With regard to your point on the costing, first of all, this costing will be discussed at the attorneys general and Minister of Justice meeting in October. I have been holding individual conversations with provincial attorneys general, who, I might add, are generally supportive of the reforms as set out in this bill. Provincial and territorial officials are developing a paper outlining their views on the cumulative impact on not only Bill C-9 but also Bill C-10, and mandatory minimum sentences for serious drug offences. This paper has not yet been finalized, but it will be discussed at that ministerial meeting.
The increase in operational correctional costs will depend on the proportion of ineligible offenders who will receive a jail sentence and the average length of those sentences. Our estimates indicate that there could be additional jail sentences amounting to 443 prison years, which equates to an annual national expenditure for these sentences of approximately $21.7 million. This represents 1.7% of the present annual operational expenditure by jurisdictions on adult corrections. I look forward to seeing the provincial estimates on that.
Minister, when Bill C-9 was tabled in the House of Commons, I had the opportunity to tell you that I was against the bill. Today, I will quote three figures, and I would invite your departmental officials to reflect on them before they go any further.
Fifty-five thousand people have avoided detention since 1996, the year when conditional sentences were established. I'll have a question on that later on. Based on 2002-2003 figures, the average annual cost of incarcerating a person in a provincial jail in Canada is $51,454, whereas it costs $1,792 to monitor an offender in the community. I think, Minister, that these three figures should give you pause, but I will go further.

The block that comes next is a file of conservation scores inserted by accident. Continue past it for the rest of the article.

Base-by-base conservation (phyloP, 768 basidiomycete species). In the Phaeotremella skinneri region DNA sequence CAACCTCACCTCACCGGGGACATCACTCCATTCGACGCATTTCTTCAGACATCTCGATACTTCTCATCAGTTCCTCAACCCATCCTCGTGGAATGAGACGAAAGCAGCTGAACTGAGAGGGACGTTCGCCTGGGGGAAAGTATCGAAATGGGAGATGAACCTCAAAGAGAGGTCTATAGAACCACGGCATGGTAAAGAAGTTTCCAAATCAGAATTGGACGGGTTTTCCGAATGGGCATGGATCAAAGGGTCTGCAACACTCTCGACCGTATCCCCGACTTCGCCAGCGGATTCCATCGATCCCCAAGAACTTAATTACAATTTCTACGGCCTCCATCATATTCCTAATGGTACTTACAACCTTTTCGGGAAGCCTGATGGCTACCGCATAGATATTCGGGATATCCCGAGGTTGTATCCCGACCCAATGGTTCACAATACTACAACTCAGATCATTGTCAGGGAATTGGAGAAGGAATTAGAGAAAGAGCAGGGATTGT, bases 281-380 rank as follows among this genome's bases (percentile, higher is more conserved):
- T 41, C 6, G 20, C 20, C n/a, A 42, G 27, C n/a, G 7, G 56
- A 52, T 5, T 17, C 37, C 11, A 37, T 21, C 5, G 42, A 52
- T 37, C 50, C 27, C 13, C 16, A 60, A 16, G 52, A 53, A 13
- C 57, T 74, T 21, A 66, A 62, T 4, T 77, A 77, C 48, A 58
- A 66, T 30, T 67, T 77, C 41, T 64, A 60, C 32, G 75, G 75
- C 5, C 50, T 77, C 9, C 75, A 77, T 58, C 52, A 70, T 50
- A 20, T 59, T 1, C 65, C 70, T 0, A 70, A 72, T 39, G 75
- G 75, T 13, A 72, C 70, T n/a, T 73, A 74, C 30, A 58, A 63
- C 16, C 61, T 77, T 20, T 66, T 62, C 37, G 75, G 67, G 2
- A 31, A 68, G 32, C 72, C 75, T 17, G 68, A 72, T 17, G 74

I am speaking with all due respect for you and your knowledgeable background, Minister, because I know that you were the Attorney General of Manitoba when this case was heard before the Supreme Court and a decision was rendered. I am referring of course to the Proulx decision handed down in 2000, referred to in the Supreme Court decision 1 S.C.R. 61. So, if there are any more significant or more recent decisions to counter the Proulx decision, I would like your department to provide me with a copy of them.
The Supreme Court — and this hasn't been reconsidered since — established 12 principles for the imposition of a conditional sentence. The first is the following:
|Unlike probation, which is primarily a rehabilitative sentencing tool, a conditional sentence is intended to address both punitive and rehabilitative objectives.